Mick Ward shares another retrospective, this time of the 1960s climbing scene: The 'Vector Generation.'
The 1960s was arguably the coolest decade ever. 'If you can remember it, you weren't there...' The UK reeled under the concurrent influences of sex, drugs and rock & roll. Out on the crags, the bravest of the brave were making climbing history. This is their story.
Another gem, Mick. Thanks!
A wonderful piece. Much appreciated Mick.
Good read that
That rolled back the years.
Great stuff. It brought back many memories both good and scary You may have coined an iconic phrase there and one that I may well adopt for my own use. I was post Cenotaph Corner and Pre Cream so Vector fits in nicely and is in any case one of my favourite routes.
Excellent read Mick. To that generation there existed a kind of reverence for Brown & his climbs which possibly helps explain why it took a while for the pack to catch him. BTW where did you get the info about Barry Brewster? Of course the other bright light was John Clements, tragically killed in the Alps.
Sean - and others - many thanks. When I was writing this article, I never dreamed that we would lose Joe Brown and John Allen in such a short space of time. I feel utterly numb and I'm such many people do.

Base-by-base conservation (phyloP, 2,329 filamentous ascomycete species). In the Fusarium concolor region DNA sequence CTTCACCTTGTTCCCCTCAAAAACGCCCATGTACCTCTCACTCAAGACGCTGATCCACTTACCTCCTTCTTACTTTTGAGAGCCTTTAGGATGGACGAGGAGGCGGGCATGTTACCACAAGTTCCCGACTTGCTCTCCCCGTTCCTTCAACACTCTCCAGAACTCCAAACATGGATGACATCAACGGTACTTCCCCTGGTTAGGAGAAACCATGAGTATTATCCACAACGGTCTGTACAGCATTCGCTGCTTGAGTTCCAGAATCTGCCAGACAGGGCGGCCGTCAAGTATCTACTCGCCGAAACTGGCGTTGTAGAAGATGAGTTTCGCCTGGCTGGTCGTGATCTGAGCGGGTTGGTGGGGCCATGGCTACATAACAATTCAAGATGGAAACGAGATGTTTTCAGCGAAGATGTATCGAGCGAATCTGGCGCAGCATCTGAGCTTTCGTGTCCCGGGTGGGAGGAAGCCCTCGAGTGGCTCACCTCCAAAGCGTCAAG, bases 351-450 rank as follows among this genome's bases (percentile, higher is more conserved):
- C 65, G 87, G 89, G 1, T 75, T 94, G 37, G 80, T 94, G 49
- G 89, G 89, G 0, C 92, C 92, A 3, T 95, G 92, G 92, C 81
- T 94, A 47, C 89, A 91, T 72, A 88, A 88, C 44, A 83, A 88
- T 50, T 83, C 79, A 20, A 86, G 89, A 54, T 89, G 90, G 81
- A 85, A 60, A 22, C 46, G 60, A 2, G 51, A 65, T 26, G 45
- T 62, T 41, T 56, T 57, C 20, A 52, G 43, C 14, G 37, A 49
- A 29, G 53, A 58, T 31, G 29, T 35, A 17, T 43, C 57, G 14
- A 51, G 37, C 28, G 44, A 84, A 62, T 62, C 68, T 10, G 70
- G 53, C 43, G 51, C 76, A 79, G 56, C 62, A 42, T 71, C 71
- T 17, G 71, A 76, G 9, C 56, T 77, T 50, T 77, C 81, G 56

'A kind of reverence' is exactly what it was. I found doing Brown routes very intimidating - and this was in the '70s, not the '60s. Usually I wouldn't know anyone else who'd been on a particular route before. There was always a sense of being measured against the master - and inevitably being found wanting.
Re Barry Brewster and Vulcan, that info came from the late Colin Goodey. Just amazing. Six years before Our Father - which itself was ahead of its time.
I've long been fascinated by John Clements but don't know much about him. I believe he was killed winter climbing in Glencoe, when someone fell, landed on him and dragged him off. He certainly wasn't afraid of heading into outrageous territory. As with Tony Willmott, there's a tragic sense of wondering what might have been.
Just one polite query; Al Harris and "Anything he could lead, I could second - in winklepickers and mortar board!". I am convinced I read many years ago that it was "in cow cape and winklepickers". Looks as if he is wearing both.
Not quite boxing gloves and roller skates!